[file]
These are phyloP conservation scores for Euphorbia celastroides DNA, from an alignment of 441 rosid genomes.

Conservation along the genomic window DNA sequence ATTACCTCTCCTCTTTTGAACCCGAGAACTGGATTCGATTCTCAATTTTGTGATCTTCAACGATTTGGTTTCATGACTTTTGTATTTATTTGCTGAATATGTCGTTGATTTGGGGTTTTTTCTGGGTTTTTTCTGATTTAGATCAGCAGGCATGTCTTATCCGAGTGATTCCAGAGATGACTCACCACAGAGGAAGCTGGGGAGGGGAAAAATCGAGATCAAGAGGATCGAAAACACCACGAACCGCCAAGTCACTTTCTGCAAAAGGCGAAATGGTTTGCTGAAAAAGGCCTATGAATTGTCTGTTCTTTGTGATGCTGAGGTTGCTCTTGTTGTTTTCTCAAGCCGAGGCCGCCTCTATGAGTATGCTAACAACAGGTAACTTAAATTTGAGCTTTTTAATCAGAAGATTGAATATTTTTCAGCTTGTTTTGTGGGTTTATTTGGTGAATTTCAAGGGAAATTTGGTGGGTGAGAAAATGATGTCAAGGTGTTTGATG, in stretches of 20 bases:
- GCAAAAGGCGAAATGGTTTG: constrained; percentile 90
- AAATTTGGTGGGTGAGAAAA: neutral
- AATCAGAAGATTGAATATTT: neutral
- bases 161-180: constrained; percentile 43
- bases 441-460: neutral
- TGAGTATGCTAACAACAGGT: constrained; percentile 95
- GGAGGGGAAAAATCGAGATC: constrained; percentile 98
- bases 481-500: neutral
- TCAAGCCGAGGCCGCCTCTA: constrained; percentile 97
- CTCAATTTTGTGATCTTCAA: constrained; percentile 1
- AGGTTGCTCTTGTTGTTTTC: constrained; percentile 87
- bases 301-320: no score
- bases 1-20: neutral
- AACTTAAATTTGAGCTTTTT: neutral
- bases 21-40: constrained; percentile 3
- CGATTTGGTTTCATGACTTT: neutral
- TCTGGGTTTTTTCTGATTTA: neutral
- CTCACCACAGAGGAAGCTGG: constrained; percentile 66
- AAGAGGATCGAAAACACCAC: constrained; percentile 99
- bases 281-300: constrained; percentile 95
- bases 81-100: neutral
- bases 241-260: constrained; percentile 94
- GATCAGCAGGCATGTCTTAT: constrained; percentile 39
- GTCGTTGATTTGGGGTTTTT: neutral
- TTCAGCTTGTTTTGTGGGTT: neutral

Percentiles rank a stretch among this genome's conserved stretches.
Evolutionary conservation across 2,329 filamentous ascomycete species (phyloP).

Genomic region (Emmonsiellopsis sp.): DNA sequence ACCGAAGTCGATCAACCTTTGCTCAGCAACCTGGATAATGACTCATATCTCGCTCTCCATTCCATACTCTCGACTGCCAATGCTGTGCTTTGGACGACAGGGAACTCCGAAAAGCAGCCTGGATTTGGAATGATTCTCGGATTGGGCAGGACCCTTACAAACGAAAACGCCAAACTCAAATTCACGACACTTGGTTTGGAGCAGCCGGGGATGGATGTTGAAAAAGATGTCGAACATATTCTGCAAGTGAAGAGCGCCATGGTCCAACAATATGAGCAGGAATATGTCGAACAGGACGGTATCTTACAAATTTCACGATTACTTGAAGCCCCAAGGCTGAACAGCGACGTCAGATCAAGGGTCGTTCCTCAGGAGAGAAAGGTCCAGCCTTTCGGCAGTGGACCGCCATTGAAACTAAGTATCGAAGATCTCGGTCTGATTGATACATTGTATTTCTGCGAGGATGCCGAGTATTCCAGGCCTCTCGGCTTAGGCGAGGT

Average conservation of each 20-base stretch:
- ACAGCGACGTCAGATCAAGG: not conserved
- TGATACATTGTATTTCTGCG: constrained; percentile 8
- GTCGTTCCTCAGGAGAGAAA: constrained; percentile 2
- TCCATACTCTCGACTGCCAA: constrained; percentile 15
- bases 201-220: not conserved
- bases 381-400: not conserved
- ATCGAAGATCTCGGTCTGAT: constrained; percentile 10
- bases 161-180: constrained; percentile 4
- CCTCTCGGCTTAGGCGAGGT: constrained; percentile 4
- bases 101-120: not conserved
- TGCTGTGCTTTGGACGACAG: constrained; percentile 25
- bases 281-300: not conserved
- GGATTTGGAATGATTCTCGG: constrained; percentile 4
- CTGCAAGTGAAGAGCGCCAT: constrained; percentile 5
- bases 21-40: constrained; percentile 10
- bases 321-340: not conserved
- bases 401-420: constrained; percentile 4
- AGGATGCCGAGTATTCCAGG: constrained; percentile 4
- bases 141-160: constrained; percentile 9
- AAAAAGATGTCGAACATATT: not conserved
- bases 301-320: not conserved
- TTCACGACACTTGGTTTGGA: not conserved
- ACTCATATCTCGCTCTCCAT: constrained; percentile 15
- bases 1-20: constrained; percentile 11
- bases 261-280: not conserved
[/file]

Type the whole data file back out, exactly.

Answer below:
These are phyloP conservation scores for Euphorbia celastroides DNA, from an alignment of 441 rosid genomes.

Conservation along the genomic window DNA sequence ATTACCTCTCCTCTTTTGAACCCGAGAACTGGATTCGATTCTCAATTTTGTGATCTTCAACGATTTGGTTTCATGACTTTTGTATTTATTTGCTGAATATGTCGTTGATTTGGGGTTTTTTCTGGGTTTTTTCTGATTTAGATCAGCAGGCATGTCTTATCCGAGTGATTCCAGAGATGACTCACCACAGAGGAAGCTGGGGAGGGGAAAAATCGAGATCAAGAGGATCGAAAACACCACGAACCGCCAAGTCACTTTCTGCAAAAGGCGAAATGGTTTGCTGAAAAAGGCCTATGAATTGTCTGTTCTTTGTGATGCTGAGGTTGCTCTTGTTGTTTTCTCAAGCCGAGGCCGCCTCTATGAGTATGCTAACAACAGGTAACTTAAATTTGAGCTTTTTAATCAGAAGATTGAATATTTTTCAGCTTGTTTTGTGGGTTTATTTGGTGAATTTCAAGGGAAATTTGGTGGGTGAGAAAATGATGTCAAGGTGTTTGATG, in stretches of 20 bases:
- GCAAAAGGCGAAATGGTTTG: constrained; percentile 90
- AAATTTGGTGGGTGAGAAAA: neutral
- AATCAGAAGATTGAATATTT: neutral
- bases 161-180: constrained; percentile 43
- bases 441-460: neutral
- TGAGTATGCTAACAACAGGT: constrained; percentile 95
- GGAGGGGAAAAATCGAGATC: constrained; percentile 98
- bases 481-500: neutral
- TCAAGCCGAGGCCGCCTCTA: constrained; percentile 97
- CTCAATTTTGTGATCTTCAA: constrained; percentile 1
- AGGTTGCTCTTGTTGTTTTC: constrained; percentile 87
- bases 301-320: no score
- bases 1-20: neutral
- AACTTAAATTTGAGCTTTTT: neutral
- bases 21-40: constrained; percentile 3
- CGATTTGGTTTCATGACTTT: neutral
- TCTGGGTTTTTTCTGATTTA: neutral
- CTCACCACAGAGGAAGCTGG: constrained; percentile 66
- AAGAGGATCGAAAACACCAC: constrained; percentile 99
- bases 281-300: constrained; percentile 95
- bases 81-100: neutral
- bases 241-260: constrained; percentile 94
- GATCAGCAGGCATGTCTTAT: constrained; percentile 39
- GTCGTTGATTTGGGGTTTTT: neutral
- TTCAGCTTGTTTTGTGGGTT: neutral

Percentiles rank a stretch among this genome's conserved stretches.
Evolutionary conservation across 2,329 filamentous ascomycete species (phyloP).

Genomic region (Emmonsiellopsis sp.): DNA sequence ACCGAAGTCGATCAACCTTTGCTCAGCAACCTGGATAATGACTCATATCTCGCTCTCCATTCCATACTCTCGACTGCCAATGCTGTGCTTTGGACGACAGGGAACTCCGAAAAGCAGCCTGGATTTGGAATGATTCTCGGATTGGGCAGGACCCTTACAAACGAAAACGCCAAACTCAAATTCACGACACTTGGTTTGGAGCAGCCGGGGATGGATGTTGAAAAAGATGTCGAACATATTCTGCAAGTGAAGAGCGCCATGGTCCAACAATATGAGCAGGAATATGTCGAACAGGACGGTATCTTACAAATTTCACGATTACTTGAAGCCCCAAGGCTGAACAGCGACGTCAGATCAAGGGTCGTTCCTCAGGAGAGAAAGGTCCAGCCTTTCGGCAGTGGACCGCCATTGAAACTAAGTATCGAAGATCTCGGTCTGATTGATACATTGTATTTCTGCGAGGATGCCGAGTATTCCAGGCCTCTCGGCTTAGGCGAGGT

Average conservation of each 20-base stretch:
- ACAGCGACGTCAGATCAAGG: not conserved
- TGATACATTGTATTTCTGCG: constrained; percentile 8
- GTCGTTCCTCAGGAGAGAAA: constrained; percentile 2
- TCCATACTCTCGACTGCCAA: constrained; percentile 15
- bases 201-220: not conserved
- bases 381-400: not conserved
- ATCGAAGATCTCGGTCTGAT: constrained; percentile 10
- bases 161-180: constrained; percentile 4
- CCTCTCGGCTTAGGCGAGGT: constrained; percentile 4
- bases 101-120: not conserved
- TGCTGTGCTTTGGACGACAG: constrained; percentile 25
- bases 281-300: not conserved
- GGATTTGGAATGATTCTCGG: constrained; percentile 4
- CTGCAAGTGAAGAGCGCCAT: constrained; percentile 5
- bases 21-40: constrained; percentile 10
- bases 321-340: not conserved
- bases 401-420: constrained; percentile 4
- AGGATGCCGAGTATTCCAGG: constrained; percentile 4
- bases 141-160: constrained; percentile 9
- AAAAAGATGTCGAACATATT: not conserved
- bases 301-320: not conserved
- TTCACGACACTTGGTTTGGA: not conserved
- ACTCATATCTCGCTCTCCAT: constrained; percentile 15
- bases 1-20: constrained; percentile 11
- bases 261-280: not conserved